Coins indisputably capture history, going back almost 3.000 years and represent an investment in gold too. If you are an investor or a history buff, some of the auctions in Monaco unearth some really beautiful coins from around the world. Of course if you are searching for a rare gold coin you might have to dip quite deep into your bank account and invest from 50.000 into the hundreds of thousands, even millions of euros. Hello Monaco gives you a flavour of some really exceptional pieces seen at auction:
The splendour of a dynasty is evident in the five family roubles of Tzar Nicholas 1 (1825 to 1855). Here is a beauty offered recently at auction at 50.000 euros. It is from the Charles Baird collection and presented by Maison Gadoury – a rouble of 1836 which represents, on the reverse, the family of the Tsar.
Rome and Byzantine Empire
Roman and Byzantine pieces testify to the exceptional work of Roman engravers capable of creating very realistic portraits. Among them, an aureus of Macrinus from 218. There are very very few coins bearing the effigy of this Roman emperor who reigned from 217 to 218. He is the first emperor not to come from the senatorial class and the first emperor from Mauretania. This coin was estimated at 50,000 euros on coming to auction, but it took a winning bid of 110.000 euros to snap it up – making no doubt an exceptional investment return for the seller and a prize in the collection of the buyer.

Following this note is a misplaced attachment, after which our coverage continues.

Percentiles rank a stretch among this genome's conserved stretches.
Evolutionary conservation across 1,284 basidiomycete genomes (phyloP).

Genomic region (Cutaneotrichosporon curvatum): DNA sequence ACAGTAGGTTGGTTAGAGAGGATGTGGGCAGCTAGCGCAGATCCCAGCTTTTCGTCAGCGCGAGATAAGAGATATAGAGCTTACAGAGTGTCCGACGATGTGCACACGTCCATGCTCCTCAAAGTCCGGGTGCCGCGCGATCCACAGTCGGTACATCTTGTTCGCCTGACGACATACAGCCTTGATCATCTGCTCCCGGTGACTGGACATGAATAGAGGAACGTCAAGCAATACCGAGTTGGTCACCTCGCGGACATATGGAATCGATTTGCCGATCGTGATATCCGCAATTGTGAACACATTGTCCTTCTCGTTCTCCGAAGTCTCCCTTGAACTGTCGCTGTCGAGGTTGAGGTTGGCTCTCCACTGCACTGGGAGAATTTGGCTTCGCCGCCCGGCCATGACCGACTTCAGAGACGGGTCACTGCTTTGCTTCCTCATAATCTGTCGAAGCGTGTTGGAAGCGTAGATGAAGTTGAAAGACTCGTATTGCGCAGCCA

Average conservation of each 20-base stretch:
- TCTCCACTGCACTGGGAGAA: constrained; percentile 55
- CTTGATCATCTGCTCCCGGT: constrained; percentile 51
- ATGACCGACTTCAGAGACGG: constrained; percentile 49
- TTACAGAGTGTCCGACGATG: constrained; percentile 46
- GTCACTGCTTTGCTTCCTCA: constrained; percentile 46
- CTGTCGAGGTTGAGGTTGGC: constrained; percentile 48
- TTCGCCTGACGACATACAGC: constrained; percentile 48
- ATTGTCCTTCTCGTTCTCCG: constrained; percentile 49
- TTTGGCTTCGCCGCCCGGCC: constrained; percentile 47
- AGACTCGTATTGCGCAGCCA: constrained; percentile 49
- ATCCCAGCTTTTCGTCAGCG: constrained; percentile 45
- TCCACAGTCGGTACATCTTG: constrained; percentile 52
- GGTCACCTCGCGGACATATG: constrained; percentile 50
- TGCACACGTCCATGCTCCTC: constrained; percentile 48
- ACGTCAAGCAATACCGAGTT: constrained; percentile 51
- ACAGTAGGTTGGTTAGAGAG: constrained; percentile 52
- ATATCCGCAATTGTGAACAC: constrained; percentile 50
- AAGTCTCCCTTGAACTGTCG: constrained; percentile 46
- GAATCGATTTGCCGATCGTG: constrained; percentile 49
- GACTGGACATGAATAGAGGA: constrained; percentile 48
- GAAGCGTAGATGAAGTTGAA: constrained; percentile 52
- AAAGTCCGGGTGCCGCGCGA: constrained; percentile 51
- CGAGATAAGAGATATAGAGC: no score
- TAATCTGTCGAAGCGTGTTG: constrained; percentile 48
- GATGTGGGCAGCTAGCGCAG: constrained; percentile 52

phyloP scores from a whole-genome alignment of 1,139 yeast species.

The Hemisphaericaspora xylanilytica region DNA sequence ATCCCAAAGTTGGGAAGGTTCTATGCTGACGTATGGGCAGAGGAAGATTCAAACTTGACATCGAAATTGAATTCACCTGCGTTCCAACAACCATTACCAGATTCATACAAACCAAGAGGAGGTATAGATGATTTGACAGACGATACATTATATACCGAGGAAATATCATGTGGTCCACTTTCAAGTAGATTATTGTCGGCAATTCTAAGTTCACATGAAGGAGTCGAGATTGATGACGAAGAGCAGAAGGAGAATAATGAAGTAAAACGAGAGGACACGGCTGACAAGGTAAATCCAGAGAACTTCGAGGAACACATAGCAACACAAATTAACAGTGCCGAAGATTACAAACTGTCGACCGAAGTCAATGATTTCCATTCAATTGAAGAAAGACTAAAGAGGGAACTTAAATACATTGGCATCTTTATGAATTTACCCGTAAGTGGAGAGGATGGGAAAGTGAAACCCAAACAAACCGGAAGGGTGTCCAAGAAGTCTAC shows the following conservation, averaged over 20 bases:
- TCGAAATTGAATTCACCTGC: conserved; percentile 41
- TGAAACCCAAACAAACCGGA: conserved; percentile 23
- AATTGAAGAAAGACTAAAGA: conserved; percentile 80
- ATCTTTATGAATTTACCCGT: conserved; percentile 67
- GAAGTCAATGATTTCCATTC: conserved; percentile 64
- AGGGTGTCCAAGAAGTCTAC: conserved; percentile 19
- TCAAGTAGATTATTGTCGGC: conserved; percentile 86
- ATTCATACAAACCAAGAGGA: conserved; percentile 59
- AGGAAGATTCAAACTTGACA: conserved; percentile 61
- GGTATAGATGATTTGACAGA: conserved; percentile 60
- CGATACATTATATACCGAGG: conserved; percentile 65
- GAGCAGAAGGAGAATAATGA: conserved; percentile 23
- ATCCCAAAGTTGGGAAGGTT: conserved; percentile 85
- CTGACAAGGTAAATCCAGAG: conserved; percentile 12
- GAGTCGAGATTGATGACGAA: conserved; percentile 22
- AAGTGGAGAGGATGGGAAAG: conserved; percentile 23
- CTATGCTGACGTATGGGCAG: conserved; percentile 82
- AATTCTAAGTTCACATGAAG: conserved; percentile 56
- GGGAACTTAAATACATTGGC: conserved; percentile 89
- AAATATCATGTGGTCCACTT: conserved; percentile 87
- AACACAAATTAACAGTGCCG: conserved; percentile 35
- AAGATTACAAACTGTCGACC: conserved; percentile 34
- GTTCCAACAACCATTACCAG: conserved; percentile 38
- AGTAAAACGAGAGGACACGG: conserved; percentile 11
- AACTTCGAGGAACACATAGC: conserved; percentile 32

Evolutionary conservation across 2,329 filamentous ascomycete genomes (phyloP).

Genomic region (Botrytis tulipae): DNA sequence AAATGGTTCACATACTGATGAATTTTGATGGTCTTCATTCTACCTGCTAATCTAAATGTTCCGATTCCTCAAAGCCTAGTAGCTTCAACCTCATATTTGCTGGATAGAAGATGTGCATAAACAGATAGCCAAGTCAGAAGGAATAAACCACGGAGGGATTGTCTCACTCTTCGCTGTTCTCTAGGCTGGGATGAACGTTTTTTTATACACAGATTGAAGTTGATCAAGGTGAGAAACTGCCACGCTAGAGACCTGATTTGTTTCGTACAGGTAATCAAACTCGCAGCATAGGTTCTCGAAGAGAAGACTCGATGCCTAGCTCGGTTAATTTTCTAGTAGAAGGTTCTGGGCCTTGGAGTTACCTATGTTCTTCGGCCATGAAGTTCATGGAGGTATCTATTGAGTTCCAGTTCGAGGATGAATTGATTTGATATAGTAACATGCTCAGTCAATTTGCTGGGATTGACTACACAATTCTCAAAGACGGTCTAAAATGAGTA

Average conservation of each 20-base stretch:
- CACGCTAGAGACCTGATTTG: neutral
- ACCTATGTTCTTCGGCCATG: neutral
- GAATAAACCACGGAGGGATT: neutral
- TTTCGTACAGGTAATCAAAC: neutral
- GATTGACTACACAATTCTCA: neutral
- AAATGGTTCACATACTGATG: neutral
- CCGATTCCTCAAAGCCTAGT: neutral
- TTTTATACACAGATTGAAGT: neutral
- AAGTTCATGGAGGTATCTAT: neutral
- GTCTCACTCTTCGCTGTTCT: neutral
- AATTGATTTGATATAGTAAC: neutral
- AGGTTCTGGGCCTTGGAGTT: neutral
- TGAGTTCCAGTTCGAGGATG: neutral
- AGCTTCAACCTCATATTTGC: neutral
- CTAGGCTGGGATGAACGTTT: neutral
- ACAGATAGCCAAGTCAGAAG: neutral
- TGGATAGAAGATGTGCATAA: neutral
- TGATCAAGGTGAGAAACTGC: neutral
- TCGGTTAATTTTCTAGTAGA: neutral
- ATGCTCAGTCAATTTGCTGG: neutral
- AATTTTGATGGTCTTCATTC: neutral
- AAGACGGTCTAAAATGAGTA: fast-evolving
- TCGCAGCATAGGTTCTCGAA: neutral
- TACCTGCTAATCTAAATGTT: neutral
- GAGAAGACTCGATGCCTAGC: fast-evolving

A Gold medal of Napoleon Celebrating the Construction of the Avignon bridge
A very rare piece, one of those hotly sought by collectors has surfaced. This is one of the medals Napoleon created to document his achievements. It is a unique 60 gram gold medal commemorating the construction of the wooden Avignon bridge. The stone bridges being regularly savaged by the fury of the Rhône, Napoleon’s engineers then built two wooden bridges from 1806. They survived until they were replaced by new constructions in the 20th century. The gold medal survives them and the auctioneer’s gavel started on this one at 50,000 euros.
Napoleon’s brother-in-law Joachim Murat, King of Naples
Still around Napoleon, an extremely rare 40-franc coin from 1810, struck by Joachim Murat, a successful marshal, Napoleon’s brother-in-law and since 1808 King of Naples. An extremely rare piece, there are only ten of them and it might take 150,000 euros or more to add one to your collection.
House of Savoy
A dynasty going back to 1003. Through its branch of Savoy-Carignano, the House of Savoy led the unification of Italy in 1860 and ruled the Kingdom of Italy until 1946. The House of Savoy minted a 100 lire coin from 1927, of which there are only 30 specimens . They are part of a series of 10, 20 and 50 lire coins from the same year, all with a small mintage. This 100 lire coin was recently valued at a price to match its rarity at 140,000 euros.
How rare is rare? Try to find a golden coin of which only 2 are known to exist. Remember the abdication of Edward VIII in the UK. There is no coinage to be found except for the rarest specimens. For these it might require an investment of close to 2 million euros. Follow Monaco’s auctions to net one.